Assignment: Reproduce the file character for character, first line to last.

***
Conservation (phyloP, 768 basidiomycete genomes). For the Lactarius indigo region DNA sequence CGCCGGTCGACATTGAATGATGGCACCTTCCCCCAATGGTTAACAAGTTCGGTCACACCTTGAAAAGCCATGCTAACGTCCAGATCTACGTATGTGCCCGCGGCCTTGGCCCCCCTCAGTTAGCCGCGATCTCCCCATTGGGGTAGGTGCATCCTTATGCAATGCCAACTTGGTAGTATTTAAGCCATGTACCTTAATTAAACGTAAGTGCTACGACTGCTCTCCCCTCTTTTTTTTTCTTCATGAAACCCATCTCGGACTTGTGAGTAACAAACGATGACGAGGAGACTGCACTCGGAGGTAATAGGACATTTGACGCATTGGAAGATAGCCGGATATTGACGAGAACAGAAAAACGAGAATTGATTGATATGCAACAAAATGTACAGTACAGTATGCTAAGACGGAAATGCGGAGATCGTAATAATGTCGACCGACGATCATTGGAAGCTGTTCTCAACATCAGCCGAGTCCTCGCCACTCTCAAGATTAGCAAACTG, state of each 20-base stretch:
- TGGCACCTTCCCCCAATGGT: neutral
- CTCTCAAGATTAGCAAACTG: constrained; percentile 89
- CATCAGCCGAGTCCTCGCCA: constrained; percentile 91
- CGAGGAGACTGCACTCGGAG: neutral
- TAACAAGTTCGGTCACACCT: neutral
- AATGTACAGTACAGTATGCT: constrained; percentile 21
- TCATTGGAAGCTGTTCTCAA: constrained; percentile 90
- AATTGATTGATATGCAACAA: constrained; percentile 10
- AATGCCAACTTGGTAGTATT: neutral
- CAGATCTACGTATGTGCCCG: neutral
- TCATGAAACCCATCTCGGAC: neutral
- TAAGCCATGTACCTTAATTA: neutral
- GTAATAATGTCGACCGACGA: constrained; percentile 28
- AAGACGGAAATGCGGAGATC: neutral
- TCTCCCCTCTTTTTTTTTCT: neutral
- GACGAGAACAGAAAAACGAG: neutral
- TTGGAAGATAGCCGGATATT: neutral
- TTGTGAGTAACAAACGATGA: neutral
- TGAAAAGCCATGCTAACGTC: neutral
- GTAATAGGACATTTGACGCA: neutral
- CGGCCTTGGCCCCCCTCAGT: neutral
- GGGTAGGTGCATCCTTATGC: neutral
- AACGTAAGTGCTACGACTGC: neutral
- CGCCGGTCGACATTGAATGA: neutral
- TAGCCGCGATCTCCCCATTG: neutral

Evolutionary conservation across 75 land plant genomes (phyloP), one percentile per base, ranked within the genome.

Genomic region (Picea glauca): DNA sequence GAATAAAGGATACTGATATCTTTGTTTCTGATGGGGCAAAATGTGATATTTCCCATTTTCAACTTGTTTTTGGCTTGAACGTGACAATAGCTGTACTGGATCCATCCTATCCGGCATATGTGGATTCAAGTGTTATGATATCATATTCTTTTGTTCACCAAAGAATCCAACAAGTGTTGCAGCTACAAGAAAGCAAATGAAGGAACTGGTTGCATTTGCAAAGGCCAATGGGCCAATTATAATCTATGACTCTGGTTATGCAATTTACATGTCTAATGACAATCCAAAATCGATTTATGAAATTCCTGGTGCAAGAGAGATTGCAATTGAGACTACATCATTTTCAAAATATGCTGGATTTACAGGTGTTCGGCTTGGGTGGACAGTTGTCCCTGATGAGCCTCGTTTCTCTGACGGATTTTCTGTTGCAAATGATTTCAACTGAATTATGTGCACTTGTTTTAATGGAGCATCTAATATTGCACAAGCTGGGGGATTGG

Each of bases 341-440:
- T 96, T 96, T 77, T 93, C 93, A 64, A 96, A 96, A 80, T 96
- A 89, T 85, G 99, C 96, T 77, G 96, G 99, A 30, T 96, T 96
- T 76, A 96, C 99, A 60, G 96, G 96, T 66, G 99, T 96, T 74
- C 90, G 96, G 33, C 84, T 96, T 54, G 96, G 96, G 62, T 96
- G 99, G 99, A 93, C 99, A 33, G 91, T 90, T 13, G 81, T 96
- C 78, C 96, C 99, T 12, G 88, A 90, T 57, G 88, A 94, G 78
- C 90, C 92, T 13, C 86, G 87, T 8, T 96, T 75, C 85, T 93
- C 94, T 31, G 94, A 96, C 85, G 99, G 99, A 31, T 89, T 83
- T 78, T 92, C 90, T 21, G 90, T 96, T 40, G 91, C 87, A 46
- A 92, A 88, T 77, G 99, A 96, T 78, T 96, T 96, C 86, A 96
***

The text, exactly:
Conservation (phyloP, 768 basidiomycete genomes). For the Lactarius indigo region DNA sequence CGCCGGTCGACATTGAATGATGGCACCTTCCCCCAATGGTTAACAAGTTCGGTCACACCTTGAAAAGCCATGCTAACGTCCAGATCTACGTATGTGCCCGCGGCCTTGGCCCCCCTCAGTTAGCCGCGATCTCCCCATTGGGGTAGGTGCATCCTTATGCAATGCCAACTTGGTAGTATTTAAGCCATGTACCTTAATTAAACGTAAGTGCTACGACTGCTCTCCCCTCTTTTTTTTTCTTCATGAAACCCATCTCGGACTTGTGAGTAACAAACGATGACGAGGAGACTGCACTCGGAGGTAATAGGACATTTGACGCATTGGAAGATAGCCGGATATTGACGAGAACAGAAAAACGAGAATTGATTGATATGCAACAAAATGTACAGTACAGTATGCTAAGACGGAAATGCGGAGATCGTAATAATGTCGACCGACGATCATTGGAAGCTGTTCTCAACATCAGCCGAGTCCTCGCCACTCTCAAGATTAGCAAACTG, state of each 20-base stretch:
- TGGCACCTTCCCCCAATGGT: neutral
- CTCTCAAGATTAGCAAACTG: constrained; percentile 89
- CATCAGCCGAGTCCTCGCCA: constrained; percentile 91
- CGAGGAGACTGCACTCGGAG: neutral
- TAACAAGTTCGGTCACACCT: neutral
- AATGTACAGTACAGTATGCT: constrained; percentile 21
- TCATTGGAAGCTGTTCTCAA: constrained; percentile 90
- AATTGATTGATATGCAACAA: constrained; percentile 10
- AATGCCAACTTGGTAGTATT: neutral
- CAGATCTACGTATGTGCCCG: neutral
- TCATGAAACCCATCTCGGAC: neutral
- TAAGCCATGTACCTTAATTA: neutral
- GTAATAATGTCGACCGACGA: constrained; percentile 28
- AAGACGGAAATGCGGAGATC: neutral
- TCTCCCCTCTTTTTTTTTCT: neutral
- GACGAGAACAGAAAAACGAG: neutral
- TTGGAAGATAGCCGGATATT: neutral
- TTGTGAGTAACAAACGATGA: neutral
- TGAAAAGCCATGCTAACGTC: neutral
- GTAATAGGACATTTGACGCA: neutral
- CGGCCTTGGCCCCCCTCAGT: neutral
- GGGTAGGTGCATCCTTATGC: neutral
- AACGTAAGTGCTACGACTGC: neutral
- CGCCGGTCGACATTGAATGA: neutral
- TAGCCGCGATCTCCCCATTG: neutral

Evolutionary conservation across 75 land plant genomes (phyloP), one percentile per base, ranked within the genome.

Genomic region (Picea glauca): DNA sequence GAATAAAGGATACTGATATCTTTGTTTCTGATGGGGCAAAATGTGATATTTCCCATTTTCAACTTGTTTTTGGCTTGAACGTGACAATAGCTGTACTGGATCCATCCTATCCGGCATATGTGGATTCAAGTGTTATGATATCATATTCTTTTGTTCACCAAAGAATCCAACAAGTGTTGCAGCTACAAGAAAGCAAATGAAGGAACTGGTTGCATTTGCAAAGGCCAATGGGCCAATTATAATCTATGACTCTGGTTATGCAATTTACATGTCTAATGACAATCCAAAATCGATTTATGAAATTCCTGGTGCAAGAGAGATTGCAATTGAGACTACATCATTTTCAAAATATGCTGGATTTACAGGTGTTCGGCTTGGGTGGACAGTTGTCCCTGATGAGCCTCGTTTCTCTGACGGATTTTCTGTTGCAAATGATTTCAACTGAATTATGTGCACTTGTTTTAATGGAGCATCTAATATTGCACAAGCTGGGGGATTGG

Each of bases 341-440:
- T 96, T 96, T 77, T 93, C 93, A 64, A 96, A 96, A 80, T 96
- A 89, T 85, G 99, C 96, T 77, G 96, G 99, A 30, T 96, T 96
- T 76, A 96, C 99, A 60, G 96, G 96, T 66, G 99, T 96, T 74
- C 90, G 96, G 33, C 84, T 96, T 54, G 96, G 96, G 62, T 96
- G 99, G 99, A 93, C 99, A 33, G 91, T 90, T 13, G 81, T 96
- C 78, C 96, C 99, T 12, G 88, A 90, T 57, G 88, A 94, G 78
- C 90, C 92, T 13, C 86, G 87, T 8, T 96, T 75, C 85, T 93
- C 94, T 31, G 94, A 96, C 85, G 99, G 99, A 31, T 89, T 83
- T 78, T 92, C 90, T 21, G 90, T 96, T 40, G 91, C 87, A 46
- A 92, A 88, T 77, G 99, A 96, T 78, T 96, T 96, C 86, A 96